Lambda is a computing platform by Amazon Web Services that runs code as a response to events. It is serverless and can automatically manage computing resources that are needed by the event-driven code. In short, it is a high-scale computing platform based on functions.

The events that trigger Lambda into actions are not limited to the ones that occur on AWS but also include events by third-party supportive services. With the help of Lambda, it is now easier to build event-driven and reactive systems. Lambda is so efficient that when there are simultaneous events that trigger action, it just runs the functions parallelly. Lambda scales the computing resources up and down based on each individual event. Therefore, no server or container is left idle. Architectures built using Lambda functions reduce wasted capacity.

FaaS is fast ruling today

Function-as-a-Service (FaaS) event-driven serverless computing systems are growing in popularity and AWS Lambda has become developers’ choice due to its versatile usage of computing resources. FaaS has no containers or servers in the architecture itself thereby allowing vendors to provide free range scalability and reliability of resource allocation. A Lambda function typically consists of the code, the configuration of the code, and event sources. The event sources are responsible for detecting the events as and when they occur and invoke the function. Thus, there can be more than one event that can trigger a Lambda function.

A common example of an event that can trigger a Lambda function is API gateway that receives a HTTPS request.

Security is key

Regardless of designing a serverless architecture, implementing and enabling security best practices in the application must always be a developer’s first priority. The absence of a server in a serverless architecture still leaves the application vulnerable. The typical security implementations include installing malware/antivirus softwares, enabling firewalls, detecting intruders and protection systems, and monitoring the integrity of the files that are being installed. AWS has a set of security best practices that it recommends for Lambda function integration.

The following are security best practices that should be applied on serverless applications:

  • One IAM role per function

Identity and Access Management (IAM) role is a kind of AWS identity that can be used to allocate permission policies about what each identity can do. All Lambda functions need a single relationship with an IAM role. This ensures that even if multiple functions with the same policy are triggered at the same time, all the functions will be granted at the same time.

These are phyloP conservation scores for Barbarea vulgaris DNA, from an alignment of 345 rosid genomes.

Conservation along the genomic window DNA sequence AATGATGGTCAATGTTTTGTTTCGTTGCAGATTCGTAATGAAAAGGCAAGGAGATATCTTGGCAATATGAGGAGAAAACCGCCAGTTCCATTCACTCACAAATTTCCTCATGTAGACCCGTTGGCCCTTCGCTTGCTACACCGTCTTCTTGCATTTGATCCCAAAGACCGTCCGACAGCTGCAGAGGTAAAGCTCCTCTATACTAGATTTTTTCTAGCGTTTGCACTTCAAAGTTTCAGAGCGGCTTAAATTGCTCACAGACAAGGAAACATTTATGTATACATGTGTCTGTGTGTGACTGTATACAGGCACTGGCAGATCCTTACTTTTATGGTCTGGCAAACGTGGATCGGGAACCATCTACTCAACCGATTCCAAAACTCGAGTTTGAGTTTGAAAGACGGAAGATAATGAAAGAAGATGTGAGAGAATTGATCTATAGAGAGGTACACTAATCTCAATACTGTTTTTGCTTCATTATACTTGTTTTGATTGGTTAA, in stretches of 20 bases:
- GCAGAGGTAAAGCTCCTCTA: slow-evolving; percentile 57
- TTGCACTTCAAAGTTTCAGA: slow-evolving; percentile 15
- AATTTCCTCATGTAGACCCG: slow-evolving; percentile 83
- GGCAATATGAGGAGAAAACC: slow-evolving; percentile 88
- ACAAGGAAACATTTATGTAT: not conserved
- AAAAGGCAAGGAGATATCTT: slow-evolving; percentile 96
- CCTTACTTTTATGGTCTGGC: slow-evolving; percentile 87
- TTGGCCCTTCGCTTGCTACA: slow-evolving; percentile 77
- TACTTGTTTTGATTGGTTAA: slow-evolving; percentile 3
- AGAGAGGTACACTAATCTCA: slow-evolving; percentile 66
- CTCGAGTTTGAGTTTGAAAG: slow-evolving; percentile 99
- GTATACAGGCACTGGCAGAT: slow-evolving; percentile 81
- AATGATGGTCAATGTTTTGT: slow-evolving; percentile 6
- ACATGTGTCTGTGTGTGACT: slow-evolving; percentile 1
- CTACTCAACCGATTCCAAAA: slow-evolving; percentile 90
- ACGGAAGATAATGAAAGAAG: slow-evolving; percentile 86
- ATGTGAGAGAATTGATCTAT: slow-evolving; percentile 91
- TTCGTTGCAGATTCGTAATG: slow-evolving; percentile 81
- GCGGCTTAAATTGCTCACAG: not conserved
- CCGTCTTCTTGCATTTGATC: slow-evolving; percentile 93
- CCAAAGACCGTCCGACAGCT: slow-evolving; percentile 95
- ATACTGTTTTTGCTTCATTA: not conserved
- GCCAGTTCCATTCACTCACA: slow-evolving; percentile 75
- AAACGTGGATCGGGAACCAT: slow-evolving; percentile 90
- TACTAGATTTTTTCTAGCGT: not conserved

• Persisting secrets

Database credentials, encryption keys, and dependency access keys are best kept secrets in a Lambda function. Some options for managing such secrets in the application are as follows:

  • Encryption helpers

Pro: Easy to retrieve the secret as it is provided directly in the function environment, thus minimizing latency.

Con: There is a need for a new function as environment variables are rigid.

Pro: This allows enough flexibility of how Lambda functions and the secrets are related to each other.

Con- A request is a need to retrieve the secret, which means more code needs to be written.

  • How to protect secrets

Secrets are best protected when they aren’t written on disk. Yet another way to protect secrets is by rotating them in case they need to be revoked.

  • API authorization

API gateway allows the developer ownership over authentication and authorization and is a unique form of event source for Lambda function. However, the developers are responsible for ensuring security best practices of the enabling API.

  • VPC security

Amazon Virtual Private Cloud or VPC is a service that is used to launch AWS resources from a virtual network. In case a Lambda function requires access to a VPC resource, the developer needs to keep in mind to enable security best practices through network ACLs, function-specific subnet, security groups, and routing tables that direct the Lambda functions to reach intended destinations.

  • Deployment access control

Removing direct access to APIs of any Lambda functions reduces the possibility of human errors. The Lambda APIs must be treated with extreme care and caution and any code changes must be done through automation.

The key to using a Lambda function is how it can operate very well even without the presence of a server. With the use of right security measures the Lambda function is perfect for minimizing or restricting resources left idle.

Talk to us today to learn more about how efficient and resource-saving your application can actually be.


AWS Lambda is a serverless, high-scale computing platform based on functions. Lambda runs code when triggered by events and is efficient enough to scale computing resources up and down based on each individual event. In this blog, let us see the various security best practices recommended by Amazon Web Services for Lambda implementations.


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